• Daniel Guillery

Is ‘cancel culture’ a threat to free speech?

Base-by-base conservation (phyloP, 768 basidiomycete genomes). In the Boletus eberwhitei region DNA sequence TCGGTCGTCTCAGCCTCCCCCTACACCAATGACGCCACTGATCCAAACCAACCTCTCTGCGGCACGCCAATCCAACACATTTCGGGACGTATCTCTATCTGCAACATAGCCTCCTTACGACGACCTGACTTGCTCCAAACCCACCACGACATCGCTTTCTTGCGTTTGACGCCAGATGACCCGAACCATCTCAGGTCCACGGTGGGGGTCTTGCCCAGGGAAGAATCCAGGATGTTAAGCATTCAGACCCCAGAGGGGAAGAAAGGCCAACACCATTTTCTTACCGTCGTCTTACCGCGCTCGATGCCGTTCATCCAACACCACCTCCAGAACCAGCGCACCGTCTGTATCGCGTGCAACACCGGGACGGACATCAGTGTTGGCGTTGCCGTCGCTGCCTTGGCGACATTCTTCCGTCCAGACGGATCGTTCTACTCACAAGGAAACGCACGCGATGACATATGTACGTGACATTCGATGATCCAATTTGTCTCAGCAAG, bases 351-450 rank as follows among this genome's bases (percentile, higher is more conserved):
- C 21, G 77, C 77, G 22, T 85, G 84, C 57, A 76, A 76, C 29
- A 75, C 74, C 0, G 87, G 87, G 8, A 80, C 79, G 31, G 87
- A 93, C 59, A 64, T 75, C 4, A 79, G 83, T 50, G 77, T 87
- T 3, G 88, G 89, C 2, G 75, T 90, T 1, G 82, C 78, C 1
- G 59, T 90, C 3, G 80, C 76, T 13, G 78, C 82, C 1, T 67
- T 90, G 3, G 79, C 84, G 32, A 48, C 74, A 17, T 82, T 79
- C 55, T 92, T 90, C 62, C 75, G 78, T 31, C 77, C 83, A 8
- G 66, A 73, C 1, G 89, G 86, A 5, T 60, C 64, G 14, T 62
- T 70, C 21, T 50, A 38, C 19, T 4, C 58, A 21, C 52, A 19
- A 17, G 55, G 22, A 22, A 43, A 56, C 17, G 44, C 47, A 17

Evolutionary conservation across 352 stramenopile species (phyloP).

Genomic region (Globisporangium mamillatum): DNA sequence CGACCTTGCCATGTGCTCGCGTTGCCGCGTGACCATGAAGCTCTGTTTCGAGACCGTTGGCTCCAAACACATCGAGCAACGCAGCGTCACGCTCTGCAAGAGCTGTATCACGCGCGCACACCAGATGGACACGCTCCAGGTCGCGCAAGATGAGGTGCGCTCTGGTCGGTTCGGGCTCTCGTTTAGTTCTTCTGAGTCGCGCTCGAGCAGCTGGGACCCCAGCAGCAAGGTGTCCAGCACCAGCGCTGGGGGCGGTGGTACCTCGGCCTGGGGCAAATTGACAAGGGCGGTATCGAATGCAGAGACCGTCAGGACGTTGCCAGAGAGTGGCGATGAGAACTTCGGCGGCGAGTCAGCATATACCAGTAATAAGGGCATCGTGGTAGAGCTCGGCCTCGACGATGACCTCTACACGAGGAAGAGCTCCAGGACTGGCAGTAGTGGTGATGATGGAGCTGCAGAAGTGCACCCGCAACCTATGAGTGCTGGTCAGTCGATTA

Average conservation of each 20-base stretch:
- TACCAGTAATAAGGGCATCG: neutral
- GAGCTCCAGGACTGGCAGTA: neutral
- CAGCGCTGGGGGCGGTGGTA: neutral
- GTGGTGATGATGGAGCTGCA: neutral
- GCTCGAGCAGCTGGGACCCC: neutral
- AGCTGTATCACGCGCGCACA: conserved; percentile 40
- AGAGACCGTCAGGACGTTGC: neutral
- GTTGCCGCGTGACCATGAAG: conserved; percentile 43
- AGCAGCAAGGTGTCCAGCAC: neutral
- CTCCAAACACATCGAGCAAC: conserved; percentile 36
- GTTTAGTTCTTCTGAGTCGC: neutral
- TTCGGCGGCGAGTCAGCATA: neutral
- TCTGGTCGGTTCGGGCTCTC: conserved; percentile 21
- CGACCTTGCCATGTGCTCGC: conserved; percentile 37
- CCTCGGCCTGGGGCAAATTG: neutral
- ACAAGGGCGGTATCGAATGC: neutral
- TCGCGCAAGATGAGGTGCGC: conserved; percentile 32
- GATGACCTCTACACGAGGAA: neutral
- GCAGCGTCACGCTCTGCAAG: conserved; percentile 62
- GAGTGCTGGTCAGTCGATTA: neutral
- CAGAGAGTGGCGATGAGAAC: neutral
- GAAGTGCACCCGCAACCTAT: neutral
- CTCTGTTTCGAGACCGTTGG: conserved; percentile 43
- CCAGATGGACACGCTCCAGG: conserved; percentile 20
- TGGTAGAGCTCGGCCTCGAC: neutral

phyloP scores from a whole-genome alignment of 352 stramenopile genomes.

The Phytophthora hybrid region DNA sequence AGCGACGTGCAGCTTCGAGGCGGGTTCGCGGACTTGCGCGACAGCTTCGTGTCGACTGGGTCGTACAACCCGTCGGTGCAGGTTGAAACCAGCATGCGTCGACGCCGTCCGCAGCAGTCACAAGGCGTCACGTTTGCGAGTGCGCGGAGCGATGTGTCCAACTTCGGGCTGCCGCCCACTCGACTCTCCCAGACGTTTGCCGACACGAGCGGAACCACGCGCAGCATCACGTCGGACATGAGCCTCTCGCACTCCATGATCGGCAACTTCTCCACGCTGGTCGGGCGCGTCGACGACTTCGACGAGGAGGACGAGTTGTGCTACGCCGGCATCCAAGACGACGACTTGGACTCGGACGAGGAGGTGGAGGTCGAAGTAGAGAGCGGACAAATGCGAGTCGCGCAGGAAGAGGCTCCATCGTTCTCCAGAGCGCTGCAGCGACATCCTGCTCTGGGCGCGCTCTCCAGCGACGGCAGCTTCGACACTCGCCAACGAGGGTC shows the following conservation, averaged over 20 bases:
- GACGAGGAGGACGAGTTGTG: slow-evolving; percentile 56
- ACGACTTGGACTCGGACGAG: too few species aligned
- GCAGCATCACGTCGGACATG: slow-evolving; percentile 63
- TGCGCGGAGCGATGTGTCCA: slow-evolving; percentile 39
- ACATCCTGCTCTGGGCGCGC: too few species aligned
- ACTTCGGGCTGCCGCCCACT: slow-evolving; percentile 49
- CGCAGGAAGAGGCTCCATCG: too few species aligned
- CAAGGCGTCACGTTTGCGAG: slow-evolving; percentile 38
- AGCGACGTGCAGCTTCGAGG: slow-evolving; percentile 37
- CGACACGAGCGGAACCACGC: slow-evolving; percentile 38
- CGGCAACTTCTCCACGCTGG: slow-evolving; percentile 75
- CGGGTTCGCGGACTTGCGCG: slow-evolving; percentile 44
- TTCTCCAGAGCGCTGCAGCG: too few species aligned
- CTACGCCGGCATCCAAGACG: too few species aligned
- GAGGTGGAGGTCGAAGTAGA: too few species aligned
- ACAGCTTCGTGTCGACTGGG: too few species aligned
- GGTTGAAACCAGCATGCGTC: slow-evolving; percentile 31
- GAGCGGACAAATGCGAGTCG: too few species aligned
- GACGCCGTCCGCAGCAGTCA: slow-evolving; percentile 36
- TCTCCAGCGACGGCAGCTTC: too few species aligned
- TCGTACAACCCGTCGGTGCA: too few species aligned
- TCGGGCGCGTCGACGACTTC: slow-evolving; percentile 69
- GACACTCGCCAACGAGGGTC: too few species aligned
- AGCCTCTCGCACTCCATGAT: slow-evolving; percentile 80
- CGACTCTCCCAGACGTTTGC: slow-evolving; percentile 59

Free speech, like democracy, prosperity, or community, seems to be one of those things that (virtually) everybody is in favour of. That certainly hasn’t always been the case (laws against heresy are a familiar part of our history), and few would doubt that there are contemporary political regimes that, beneath official protestations, in fact care little about the ideal (vividly illustrated by recent developments in Hong Kong). But these days you will be hard-pressed to find political or public figures who will openly disavow the ideal of free thought and expression. And it is (at least nominally) enshrined in the constitutions of quite a variety of states around the world (from the First Amendment of the US constitution, to Article 35 of the constitution of the People’s Republic of China). The universality of professed adherence to the ideal means that the term has long been a favoured watchword not only of journalists and anti-censorship campaign groups, but also of the far right. But the question of what exactly commitment to freedom of speech entails has returned to the forefront of public debate with the publication last week of an open letter in Harper’s magazine. The letter, signed by a group of prominent journalists, writers, academics and figures from the arts, decries the threat to ‘open debate’, the ‘toleration of differences’ and ‘free exchange of information and ideas’ posed by a vaguely described ‘new set of moral attitudes and political commitments’. This new set of attitudes is characterised as ‘censoriousness’, ‘an intolerance of opposing views, a vogue for public shaming and ostracism, and the tendency to dissolve complex moral issues in a blinding moral certainty’.[1]